Text size A Citibank branch in San Francisco. David Paul Morris/Bloomberg Bank investors are hoping for something to get excited about this coming week when JPMorgan Chase, Goldman Sachs Group, and others report second-quarter results. They shouldn’t get their hopes up. It’s not that there hasn’t been good news for bank stocks. Just last month,
Bank investors are hoping for something to get excited about this coming week when
Goldman Sachs Group,
and others report second-quarter results. They shouldn’t get their hopes up.
It’s not that there hasn’t been good news for bank stocks. Just last month, the biggest banks easily passed the Federal Reserve’s annual stress tests, paving the way for them to return capital to shareholders without restrictions. They’ve also gotten a lift from improving economic conditions, the release of reserves set aside for bad loans that never materialized, and continued trading and deal-making activity. Banks have controlled what they can control and have come out the other side better for it.
But there’s one thing banks can’t control—bond yields. The
SPDR S&P Bank
exchange-traded fund (ticker: KBE) gained around 30% to start the year as the 10-year yield climbed as high as 1.75%. The ETF has given back about half its gains as the 10-year yield dropped below 1.3% this past week. While bank earnings should contain a lot of good news, there may not be enough to get the group moving higher. In fact, the opposite might be true.
Banks have proven they have a solid foundation, but the next leg of growth is more uncertain. Few expect that trading activity—which soared last year amid volatile market conditions—will match last year’s torrid pace. Across the sector, second-quarter trading revenue likely declined by roughly 30% year over year. Expectations of reserve releases and capital return to shareholders have already been priced into the shares. As for loan growth, expectations are weak as loan activity has likely been muted.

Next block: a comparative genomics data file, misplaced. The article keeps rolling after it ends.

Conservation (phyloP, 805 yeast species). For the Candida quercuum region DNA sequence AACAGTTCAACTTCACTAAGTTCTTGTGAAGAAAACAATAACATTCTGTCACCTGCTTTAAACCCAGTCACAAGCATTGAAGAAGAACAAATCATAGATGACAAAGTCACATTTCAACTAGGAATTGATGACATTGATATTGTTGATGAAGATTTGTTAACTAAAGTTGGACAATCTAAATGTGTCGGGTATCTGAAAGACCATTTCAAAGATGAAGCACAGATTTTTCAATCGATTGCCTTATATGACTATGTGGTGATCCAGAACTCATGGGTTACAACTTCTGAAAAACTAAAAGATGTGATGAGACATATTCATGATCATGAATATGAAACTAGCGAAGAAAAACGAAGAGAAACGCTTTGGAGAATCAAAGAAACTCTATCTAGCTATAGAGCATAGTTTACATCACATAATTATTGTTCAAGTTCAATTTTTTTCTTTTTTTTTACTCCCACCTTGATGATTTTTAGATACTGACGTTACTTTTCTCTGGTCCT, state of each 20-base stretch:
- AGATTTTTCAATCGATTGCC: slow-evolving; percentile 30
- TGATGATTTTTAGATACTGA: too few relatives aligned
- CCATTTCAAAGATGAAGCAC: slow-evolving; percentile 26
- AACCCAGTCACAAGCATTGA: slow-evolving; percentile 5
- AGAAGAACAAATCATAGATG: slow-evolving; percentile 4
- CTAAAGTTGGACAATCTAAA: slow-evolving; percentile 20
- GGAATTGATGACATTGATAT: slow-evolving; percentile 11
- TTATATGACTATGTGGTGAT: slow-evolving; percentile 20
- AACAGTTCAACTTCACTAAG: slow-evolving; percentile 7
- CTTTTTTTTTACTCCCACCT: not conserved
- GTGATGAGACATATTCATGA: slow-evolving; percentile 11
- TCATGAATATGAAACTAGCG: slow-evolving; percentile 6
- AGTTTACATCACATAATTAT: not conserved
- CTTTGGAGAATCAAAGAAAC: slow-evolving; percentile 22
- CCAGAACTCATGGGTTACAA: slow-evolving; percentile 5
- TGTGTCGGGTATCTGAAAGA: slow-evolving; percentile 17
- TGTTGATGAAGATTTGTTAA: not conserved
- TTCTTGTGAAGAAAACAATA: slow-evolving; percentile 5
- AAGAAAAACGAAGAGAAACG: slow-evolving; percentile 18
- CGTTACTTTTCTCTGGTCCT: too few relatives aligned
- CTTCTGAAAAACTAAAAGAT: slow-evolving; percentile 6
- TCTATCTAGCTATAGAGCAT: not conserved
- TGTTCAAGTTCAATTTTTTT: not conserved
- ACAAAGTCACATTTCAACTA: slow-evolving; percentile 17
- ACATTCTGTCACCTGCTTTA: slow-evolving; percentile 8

Bank stocks aren’t nearly as cheap as they were a year ago, when many were trading below tangible book value, but compared with the broad market, they still look cheap. The
SPDR S&P Bank ETF
currently trades at 11.1 times 12-month forward earnings, while the S&P 500 trades at 21.6 times.
Against this backdrop, with banks strong but perhaps not as exciting and certainly not as cheap, few are as cheap as
(C), which trades at just 0.9 times tangible book and offers a 3% yield after falling 13% over the past month. Analysts surveyed by FactSet expect that Citigroup will earn $1.99 per share—roughly a fourfold increase from the challenging year-ago quarter.
Barron’s highlighted Citigroup earlier this year just as Jane Fraser was poised to become CEO. Prior to Fraser claiming the top spot, the bank was hit with a consent order by regulators for weaknesses in its internal controls. While there has been some analyst skepticism about how quickly Citigroup can correct those issues and at what cost, the Street generally agrees that with Fraser at the helm, the bank has a renewed sense of urgency to streamline its operations.
Citi’s cheap valuation makes up for a lot of those issues, says KBW analyst David Konrad. “We are assuming coverage of Citigroup with an Outperform rating partly due to a discounted valuation but also due to the negative sentiment on the stock,” he writes. Konrad sees Citi stock trading at $85 a share, almost 25% above Friday’s close.
It may take time, but Citi stock should pay off for patient investors.
xWrite to Carleton English at [email protected]